Shana McConville Radford to be first director of tribal affairs for Oregon governor
Shana McConville Radford of the Confederated Tribes of the Umatilla Indian Reservation will join Gov. Tina Kotek’s administration as Oregon’s first tribal affairs director.
McConville Radford, 39, had since May 2022 served as deputy director of the Confederated Tribes of the Umatilla Indian Reservation.
“The tribal affairs director role is an unprecedented role in the Governor’s office,” said Kotek spokesperson Anca Matica in an email. “The governor’s top priority for the tribal affairs director is to foster positive relationships with Oregon’s tribal nations through meaningful and transparent consultation.”
McConville Radford will earn $10,023 per month as a director, which differs from an adviser in “classification and internal structure,” according to Matica.
In a news release last Thursday announcing the appointment, Kotek said she chose McConville Radford for her “extensive experience in tribal matters, policies and government-to-government relations.”
McConville Radford said in the same release she’d work to foster collaboration and cooperation between the sovereign governments of the nine Oregon-based tribes and the federal and state government.
“I will promote and practice transparent and integrous policy design and implementation by centering true collaboration through curiosity, empathy, candor, and reciprocity,” she said.
Kathryn Brigham, chair of the Confederated Tribes of the Umatilla Indian Reservation board, said the board was pleased Kotek had chosen a member of the tribe for the position.
“We look forward to working with the governor’s office to see not only the Confederated Tribes of the Umatilla Indian Reservation move forward and progress in the coming years, but all nine sovereign tribes in Oregon,” Brigham said. “We believe that Shana can help with that endeavor.”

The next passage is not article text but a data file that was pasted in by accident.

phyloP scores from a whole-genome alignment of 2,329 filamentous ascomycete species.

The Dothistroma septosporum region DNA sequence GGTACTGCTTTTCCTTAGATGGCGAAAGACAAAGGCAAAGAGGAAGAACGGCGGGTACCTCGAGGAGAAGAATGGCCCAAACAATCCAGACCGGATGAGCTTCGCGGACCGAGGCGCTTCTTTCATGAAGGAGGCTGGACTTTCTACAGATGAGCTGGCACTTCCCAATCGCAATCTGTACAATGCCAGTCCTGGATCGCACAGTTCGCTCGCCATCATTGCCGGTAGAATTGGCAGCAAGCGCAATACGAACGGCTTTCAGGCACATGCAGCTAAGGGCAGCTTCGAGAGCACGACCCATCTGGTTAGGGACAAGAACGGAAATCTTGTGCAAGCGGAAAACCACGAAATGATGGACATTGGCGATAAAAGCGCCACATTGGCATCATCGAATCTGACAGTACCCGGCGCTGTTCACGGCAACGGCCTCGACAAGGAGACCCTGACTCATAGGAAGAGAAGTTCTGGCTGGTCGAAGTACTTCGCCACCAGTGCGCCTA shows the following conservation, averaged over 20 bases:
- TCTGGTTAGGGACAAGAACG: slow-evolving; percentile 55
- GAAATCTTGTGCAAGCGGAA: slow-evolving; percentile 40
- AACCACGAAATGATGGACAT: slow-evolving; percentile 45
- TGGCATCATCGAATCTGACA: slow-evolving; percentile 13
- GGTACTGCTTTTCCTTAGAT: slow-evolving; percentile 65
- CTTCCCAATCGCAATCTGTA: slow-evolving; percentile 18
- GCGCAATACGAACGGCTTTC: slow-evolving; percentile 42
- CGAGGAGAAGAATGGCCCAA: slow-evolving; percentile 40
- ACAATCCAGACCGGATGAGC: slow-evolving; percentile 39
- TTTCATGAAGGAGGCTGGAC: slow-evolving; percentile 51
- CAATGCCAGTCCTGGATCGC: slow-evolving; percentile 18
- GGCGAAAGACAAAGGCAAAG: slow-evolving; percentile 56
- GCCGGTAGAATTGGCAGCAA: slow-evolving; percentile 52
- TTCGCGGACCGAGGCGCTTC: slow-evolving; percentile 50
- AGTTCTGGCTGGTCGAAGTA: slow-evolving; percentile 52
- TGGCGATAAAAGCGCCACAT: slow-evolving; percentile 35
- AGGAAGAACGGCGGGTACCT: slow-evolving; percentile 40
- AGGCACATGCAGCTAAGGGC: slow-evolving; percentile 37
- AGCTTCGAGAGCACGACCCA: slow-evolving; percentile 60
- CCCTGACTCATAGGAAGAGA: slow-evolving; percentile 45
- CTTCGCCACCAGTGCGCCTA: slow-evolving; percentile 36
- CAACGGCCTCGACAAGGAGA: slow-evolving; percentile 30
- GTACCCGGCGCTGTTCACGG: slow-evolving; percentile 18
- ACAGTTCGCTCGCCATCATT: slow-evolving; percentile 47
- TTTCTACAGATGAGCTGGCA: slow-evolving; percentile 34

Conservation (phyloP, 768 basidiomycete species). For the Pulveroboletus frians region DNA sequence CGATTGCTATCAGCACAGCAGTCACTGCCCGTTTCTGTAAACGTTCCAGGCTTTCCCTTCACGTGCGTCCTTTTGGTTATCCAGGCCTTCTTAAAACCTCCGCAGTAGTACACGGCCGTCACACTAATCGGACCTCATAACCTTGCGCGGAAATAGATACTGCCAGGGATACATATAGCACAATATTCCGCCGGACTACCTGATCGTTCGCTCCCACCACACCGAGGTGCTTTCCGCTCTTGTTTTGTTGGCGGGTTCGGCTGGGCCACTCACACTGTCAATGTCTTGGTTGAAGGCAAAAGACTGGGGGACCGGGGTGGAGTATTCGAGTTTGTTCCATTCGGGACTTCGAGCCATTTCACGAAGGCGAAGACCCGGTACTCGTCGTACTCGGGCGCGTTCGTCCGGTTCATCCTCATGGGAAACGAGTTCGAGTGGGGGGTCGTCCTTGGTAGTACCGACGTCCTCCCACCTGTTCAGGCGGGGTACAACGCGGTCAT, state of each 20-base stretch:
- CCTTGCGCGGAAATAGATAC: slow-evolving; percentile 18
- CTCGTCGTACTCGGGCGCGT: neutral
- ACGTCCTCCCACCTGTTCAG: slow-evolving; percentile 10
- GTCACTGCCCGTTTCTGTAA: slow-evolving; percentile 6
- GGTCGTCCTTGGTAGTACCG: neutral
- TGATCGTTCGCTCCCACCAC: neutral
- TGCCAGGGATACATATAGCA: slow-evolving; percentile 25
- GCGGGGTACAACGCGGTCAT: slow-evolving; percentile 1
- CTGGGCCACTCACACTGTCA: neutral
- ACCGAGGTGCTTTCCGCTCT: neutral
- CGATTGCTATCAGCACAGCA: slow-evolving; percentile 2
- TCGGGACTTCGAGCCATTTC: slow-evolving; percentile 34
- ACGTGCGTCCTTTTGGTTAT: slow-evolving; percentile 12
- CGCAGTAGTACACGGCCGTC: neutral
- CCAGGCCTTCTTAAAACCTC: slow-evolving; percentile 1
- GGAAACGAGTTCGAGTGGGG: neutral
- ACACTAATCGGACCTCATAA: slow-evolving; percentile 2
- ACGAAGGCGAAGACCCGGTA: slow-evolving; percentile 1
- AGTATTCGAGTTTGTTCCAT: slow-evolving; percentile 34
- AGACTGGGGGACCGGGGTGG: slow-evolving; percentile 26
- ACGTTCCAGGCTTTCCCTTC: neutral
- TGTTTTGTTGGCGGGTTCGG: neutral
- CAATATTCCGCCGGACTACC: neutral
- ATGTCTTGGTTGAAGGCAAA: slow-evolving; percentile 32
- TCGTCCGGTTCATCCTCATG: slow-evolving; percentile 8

Before becoming deputy director of the Confederated Tribes of the Umatilla Indian Reservation, McConville Radford worked with a number of state leaders, federal agencies and tribal governments. In 2010, she was a Mark O. Hatfield Congressional Fellow, serving as tribal legislative liaison and advisor to Oregon’s U.S. Sen. Ron Wyden, a Democrat. She was a former superintendent of the Flathead Agency of the Bureau of Indian Affairs in Montana, working closely with the Confederated Salish and Kootenai Tribes. She also spent several years as health and human services tribal liaison for the Confederated Tribes of Warm Springs.
McConville Radford lived in Warm Springs until fifth grade before her family returned to the Umatilla Indian Reservation, according to an article in Spilyay Tymoo (Coyote News).
In 2020, she worked with the U.S. Census Bureau as a tribal and congressional lead to improve census counts from tribal nations in Oregon and Idaho.
She holds a master’s degree in international law and international relations from the University of New South Wales in Kensington, Australia, and a bachelor’s degree in political science from Portland State University.
“Governor Kotek’s trust in me underscores her respect and commitment in strengthening, addressing, and understanding the distinctive needs and the unique political relationship with Oregon’s Tribal nations,” McConville Radford said in the news release.
CLARIFICATION: In fifth grade, McConville Radfield returned to the Umatilla Indian Reservation. A previous version of this story said Umatilla.